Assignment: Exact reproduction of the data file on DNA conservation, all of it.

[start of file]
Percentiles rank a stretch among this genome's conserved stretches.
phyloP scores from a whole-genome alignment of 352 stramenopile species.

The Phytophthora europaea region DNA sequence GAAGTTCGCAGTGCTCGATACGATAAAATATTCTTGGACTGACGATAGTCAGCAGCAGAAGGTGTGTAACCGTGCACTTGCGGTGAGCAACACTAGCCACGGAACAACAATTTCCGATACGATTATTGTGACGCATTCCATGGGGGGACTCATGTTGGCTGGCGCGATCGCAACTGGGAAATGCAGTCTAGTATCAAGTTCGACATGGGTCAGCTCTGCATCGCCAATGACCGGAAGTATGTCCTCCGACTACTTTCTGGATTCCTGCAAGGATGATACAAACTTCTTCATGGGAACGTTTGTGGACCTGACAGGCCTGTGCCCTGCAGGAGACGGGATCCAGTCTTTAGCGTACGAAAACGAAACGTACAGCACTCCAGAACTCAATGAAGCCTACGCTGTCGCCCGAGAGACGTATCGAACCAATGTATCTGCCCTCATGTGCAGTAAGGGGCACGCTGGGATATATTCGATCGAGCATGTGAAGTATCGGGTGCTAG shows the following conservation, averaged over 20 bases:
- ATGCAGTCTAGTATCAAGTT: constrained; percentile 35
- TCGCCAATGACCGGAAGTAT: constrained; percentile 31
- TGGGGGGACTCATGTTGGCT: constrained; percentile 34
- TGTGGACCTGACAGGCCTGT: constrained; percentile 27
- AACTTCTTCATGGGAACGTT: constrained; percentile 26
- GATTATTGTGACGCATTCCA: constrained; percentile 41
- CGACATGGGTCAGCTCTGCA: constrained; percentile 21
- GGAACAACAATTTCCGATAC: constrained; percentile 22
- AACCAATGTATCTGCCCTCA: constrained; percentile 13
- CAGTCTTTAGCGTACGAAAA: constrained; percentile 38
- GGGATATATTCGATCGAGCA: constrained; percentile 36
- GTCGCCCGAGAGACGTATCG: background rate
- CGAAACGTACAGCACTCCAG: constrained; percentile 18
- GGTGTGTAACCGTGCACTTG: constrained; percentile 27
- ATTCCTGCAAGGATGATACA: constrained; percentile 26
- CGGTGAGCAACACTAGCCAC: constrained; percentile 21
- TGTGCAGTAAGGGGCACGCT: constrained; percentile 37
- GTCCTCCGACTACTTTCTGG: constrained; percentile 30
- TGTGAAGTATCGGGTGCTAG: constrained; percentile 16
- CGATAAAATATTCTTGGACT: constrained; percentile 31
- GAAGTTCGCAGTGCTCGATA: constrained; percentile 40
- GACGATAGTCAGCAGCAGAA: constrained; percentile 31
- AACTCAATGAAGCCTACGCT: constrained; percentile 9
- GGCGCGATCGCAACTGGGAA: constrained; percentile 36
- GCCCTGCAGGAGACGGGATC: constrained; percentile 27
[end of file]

Percentiles rank a stretch among this genome's conserved stretches.
phyloP scores from a whole-genome alignment of 352 stramenopile species.

The Phytophthora europaea region DNA sequence GAAGTTCGCAGTGCTCGATACGATAAAATATTCTTGGACTGACGATAGTCAGCAGCAGAAGGTGTGTAACCGTGCACTTGCGGTGAGCAACACTAGCCACGGAACAACAATTTCCGATACGATTATTGTGACGCATTCCATGGGGGGACTCATGTTGGCTGGCGCGATCGCAACTGGGAAATGCAGTCTAGTATCAAGTTCGACATGGGTCAGCTCTGCATCGCCAATGACCGGAAGTATGTCCTCCGACTACTTTCTGGATTCCTGCAAGGATGATACAAACTTCTTCATGGGAACGTTTGTGGACCTGACAGGCCTGTGCCCTGCAGGAGACGGGATCCAGTCTTTAGCGTACGAAAACGAAACGTACAGCACTCCAGAACTCAATGAAGCCTACGCTGTCGCCCGAGAGACGTATCGAACCAATGTATCTGCCCTCATGTGCAGTAAGGGGCACGCTGGGATATATTCGATCGAGCATGTGAAGTATCGGGTGCTAG shows the following conservation, averaged over 20 bases:
- ATGCAGTCTAGTATCAAGTT: constrained; percentile 35
- TCGCCAATGACCGGAAGTAT: constrained; percentile 31
- TGGGGGGACTCATGTTGGCT: constrained; percentile 34
- TGTGGACCTGACAGGCCTGT: constrained; percentile 27
- AACTTCTTCATGGGAACGTT: constrained; percentile 26
- GATTATTGTGACGCATTCCA: constrained; percentile 41
- CGACATGGGTCAGCTCTGCA: constrained; percentile 21
- GGAACAACAATTTCCGATAC: constrained; percentile 22
- AACCAATGTATCTGCCCTCA: constrained; percentile 13
- CAGTCTTTAGCGTACGAAAA: constrained; percentile 38
- GGGATATATTCGATCGAGCA: constrained; percentile 36
- GTCGCCCGAGAGACGTATCG: background rate
- CGAAACGTACAGCACTCCAG: constrained; percentile 18
- GGTGTGTAACCGTGCACTTG: constrained; percentile 27
- ATTCCTGCAAGGATGATACA: constrained; percentile 26
- CGGTGAGCAACACTAGCCAC: constrained; percentile 21
- TGTGCAGTAAGGGGCACGCT: constrained; percentile 37
- GTCCTCCGACTACTTTCTGG: constrained; percentile 30
- TGTGAAGTATCGGGTGCTAG: constrained; percentile 16
- CGATAAAATATTCTTGGACT: constrained; percentile 31
- GAAGTTCGCAGTGCTCGATA: constrained; percentile 40
- GACGATAGTCAGCAGCAGAA: constrained; percentile 31
- AACTCAATGAAGCCTACGCT: constrained; percentile 9
- GGCGCGATCGCAACTGGGAA: constrained; percentile 36
- GCCCTGCAGGAGACGGGATC: constrained; percentile 27